Hello all – just spent a few hours searching on the internet and have seen many people with a very similar issue. Some of the ‘resolutions’ involved installing a wifi helper app on your Android phone, removing the battery and clearing the cache, and even just trying 10 times in a row hoping that the DHCP gods will grant your Android device an IP address so you can access the internet through your Ubiquiti APs and Sonicwall (TZ215 or TZ400 tested here).
To add more perplexity to the issue – iPhones and other iOS devices don’t have any issue with the identical setup.
In our case, we use the Ubiquiti/Sonicwall setup for a large car dealership and customers connect to the guest network for access to the internet (only). This was frustrating, especially for those who decide to wait for their cars in service and couldn’t use the internet without chewing up their data plan.
Our issue started when we upgraded the router/security appliance for the main internet from a Checkpoint Safe@Office 1000NU to a Sonicwall TZ400. The Checkpoint just wasn’t cutting it with our new 100MB fiber internet (we were realizing 85MBps down, but only 4-6MBps upload). Swapping out the Checkpoint to a Sonicwall gave us synchronous 95MBps without changing anything else.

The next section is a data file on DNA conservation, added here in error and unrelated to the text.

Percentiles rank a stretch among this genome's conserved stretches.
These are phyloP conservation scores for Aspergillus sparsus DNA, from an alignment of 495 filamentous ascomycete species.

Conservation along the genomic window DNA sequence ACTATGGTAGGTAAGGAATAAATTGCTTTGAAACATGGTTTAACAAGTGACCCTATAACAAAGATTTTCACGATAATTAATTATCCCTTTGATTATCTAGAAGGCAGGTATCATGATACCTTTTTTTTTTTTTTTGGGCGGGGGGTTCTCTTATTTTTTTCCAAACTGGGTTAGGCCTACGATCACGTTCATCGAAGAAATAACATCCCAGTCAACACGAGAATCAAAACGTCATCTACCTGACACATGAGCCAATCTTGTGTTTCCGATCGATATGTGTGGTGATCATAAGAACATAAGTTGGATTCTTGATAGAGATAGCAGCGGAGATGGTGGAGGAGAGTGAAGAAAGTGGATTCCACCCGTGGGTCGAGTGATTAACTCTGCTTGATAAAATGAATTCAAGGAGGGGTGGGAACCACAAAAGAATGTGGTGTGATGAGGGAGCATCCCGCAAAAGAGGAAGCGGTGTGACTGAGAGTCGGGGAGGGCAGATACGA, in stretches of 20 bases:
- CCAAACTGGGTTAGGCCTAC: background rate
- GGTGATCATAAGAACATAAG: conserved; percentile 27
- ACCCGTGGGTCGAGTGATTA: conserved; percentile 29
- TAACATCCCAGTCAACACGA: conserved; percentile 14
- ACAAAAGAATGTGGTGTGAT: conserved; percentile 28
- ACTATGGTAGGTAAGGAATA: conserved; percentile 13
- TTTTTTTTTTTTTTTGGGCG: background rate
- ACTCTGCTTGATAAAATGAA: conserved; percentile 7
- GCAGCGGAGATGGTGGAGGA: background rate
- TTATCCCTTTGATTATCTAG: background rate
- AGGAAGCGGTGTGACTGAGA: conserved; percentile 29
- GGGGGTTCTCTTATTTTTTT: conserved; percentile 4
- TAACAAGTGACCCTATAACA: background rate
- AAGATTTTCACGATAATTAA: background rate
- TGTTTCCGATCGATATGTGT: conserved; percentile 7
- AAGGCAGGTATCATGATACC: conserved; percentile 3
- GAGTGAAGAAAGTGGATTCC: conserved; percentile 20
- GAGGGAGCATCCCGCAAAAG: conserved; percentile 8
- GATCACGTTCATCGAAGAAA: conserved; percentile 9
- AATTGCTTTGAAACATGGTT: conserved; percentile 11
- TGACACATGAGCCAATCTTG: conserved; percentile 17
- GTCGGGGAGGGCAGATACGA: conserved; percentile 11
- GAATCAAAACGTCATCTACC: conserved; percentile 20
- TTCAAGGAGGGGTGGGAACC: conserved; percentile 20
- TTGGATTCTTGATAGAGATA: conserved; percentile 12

Unfortunately, that’s when we started getting reports of Android devices (especially Samsungs) no being able to connect to the wifi. Log analysis showed that they just couldn’t get IP addresses; assigning static (pain pain pain) would allow them to connect. We tried all the internet tricks to no avail. We updated the Ubiquiti controller software to the latest and upgraded all APs, reset settings . . . to no avail. We upgraded to the latest Sonicwall ROM image and still no relief — Android devices, while connected to the APs, could not get to the internet.
Finally, it was time to pray. After praying, I started to play with some settings in the Sonicwall. First, we enabled FIPs (or tried to, but too many changes required on the Sonicwall to make it qualify). Then – we tried to go to IPV6 – thankfully aborted since it was a pain setting up ranges that were compatible with the existing network.
Finally, the answer . . . two settings which I thought were great under the DHCP server settings were causing the issue: Enable Conflict Detection and Enable DHCP Server Persistence. I thought this was a great idea and always enabled them. Unfortunately, it looks like the persistence piece, especially, latched onto or reserved IP addresses based on Mac Addresses and wouldn’t assign new numbers to an Android device (or the device refused the old IP address). In any case, using the options below resolved the issue!
Hope this helps anyone who stumbles onto it – please comment if it helps you!